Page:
A school recently reported to the Advertising Standards Authority has been told to change its website
It may come as a bit of a surprise to you to find that something said on the school’s own website about itself is could be of interest to the Advertising Standards Authority. But it can.
In fact, the ASA can take an interest in anything that can be considered a form of promotion – if someone refers the matter to them for investigation.
Now of course the ASA spends most of its time worrying about the latest offer from rival TV service suppliers, downmarket newspapers and time share companies. But there’s nothing in the rule book to say that a complaint can’t be made about a school website.
And one just has. I don’t know if it is the first ever such complaint, or who made it, but I can say that a significant number of complaints about advertising that reach the ASA are made by rival organisations. This complaint might have come from parents or it might have come from another school – one doesn’t know – but the fact is that once the complaint has been made it ought to be answered.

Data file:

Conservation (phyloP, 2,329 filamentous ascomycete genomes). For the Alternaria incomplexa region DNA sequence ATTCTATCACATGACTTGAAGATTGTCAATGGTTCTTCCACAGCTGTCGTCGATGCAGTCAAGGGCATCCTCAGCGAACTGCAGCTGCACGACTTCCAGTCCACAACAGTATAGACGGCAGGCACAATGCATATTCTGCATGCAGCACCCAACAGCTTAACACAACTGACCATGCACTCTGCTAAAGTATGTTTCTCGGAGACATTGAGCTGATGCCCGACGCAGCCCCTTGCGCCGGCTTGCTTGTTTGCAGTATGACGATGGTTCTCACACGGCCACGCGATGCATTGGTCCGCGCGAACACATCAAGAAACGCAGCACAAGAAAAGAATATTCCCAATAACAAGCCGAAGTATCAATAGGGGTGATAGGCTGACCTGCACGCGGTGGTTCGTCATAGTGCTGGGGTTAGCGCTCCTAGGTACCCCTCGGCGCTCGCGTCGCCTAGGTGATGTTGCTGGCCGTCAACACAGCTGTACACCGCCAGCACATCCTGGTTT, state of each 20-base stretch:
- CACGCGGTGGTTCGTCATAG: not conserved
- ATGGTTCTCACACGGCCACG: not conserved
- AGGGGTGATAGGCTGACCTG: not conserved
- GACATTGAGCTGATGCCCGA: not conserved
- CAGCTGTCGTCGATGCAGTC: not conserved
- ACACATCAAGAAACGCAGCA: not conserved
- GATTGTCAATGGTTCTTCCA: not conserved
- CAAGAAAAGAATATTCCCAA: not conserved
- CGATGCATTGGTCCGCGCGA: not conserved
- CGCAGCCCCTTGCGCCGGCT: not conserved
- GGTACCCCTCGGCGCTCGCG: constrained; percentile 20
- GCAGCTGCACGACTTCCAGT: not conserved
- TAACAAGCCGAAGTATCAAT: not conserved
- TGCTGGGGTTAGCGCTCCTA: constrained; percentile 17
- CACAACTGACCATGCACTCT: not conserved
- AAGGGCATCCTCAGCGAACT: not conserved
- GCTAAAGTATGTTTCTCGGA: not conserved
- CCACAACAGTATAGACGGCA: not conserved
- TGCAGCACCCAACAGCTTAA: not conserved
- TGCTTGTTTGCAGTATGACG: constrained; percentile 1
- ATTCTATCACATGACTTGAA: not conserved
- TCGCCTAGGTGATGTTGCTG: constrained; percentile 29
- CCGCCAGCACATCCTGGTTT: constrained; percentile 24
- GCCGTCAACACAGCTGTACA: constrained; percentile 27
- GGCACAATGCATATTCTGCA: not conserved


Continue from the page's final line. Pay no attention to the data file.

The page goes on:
In this case, a school advertised itself as offering “World Class” education, and the challenge was that the school should justify such a claim. The school in response to the ASA pointed out that the phrase was not an official one used by Ofsted, and no one would be confused.
In response the ASA said that,
“The ASA considered parents of school-age children would be aware of the rating system Ofsted used and would be likely to realise that “World Class” was not a rating awarded by them.
“Nevertheless, we still considered “World Class,” used alongside references to high academic qualifications and a teaching team with a proven record in high performance in the context of an ad for a school, suggested an objective rating rather than an aspirational term, particularly when presented with capital letters and in speech marks or inverted commas.”
So the school got its knuckles rapped.
The full set of rulings for this week, including the one about the school are shown here. If you want to know what the ASA does and how it works, the details are at http://www.asa.org.uk/About-ASA.aspx
In essence not much happens if you are found to be in breach of the regulations of the ASA – there are no fines or anything. They just say, “don’t do it again”. At most it is a bit embarrassing. But it is, as a general rule, worth asking oneself, “Can I really prove the claim that I am making?”
That is where the difficulty with a phrase like “world class” comes. It is hard to prove unless you have an award or can show that there is widespread agreement that the phrase is applicable here.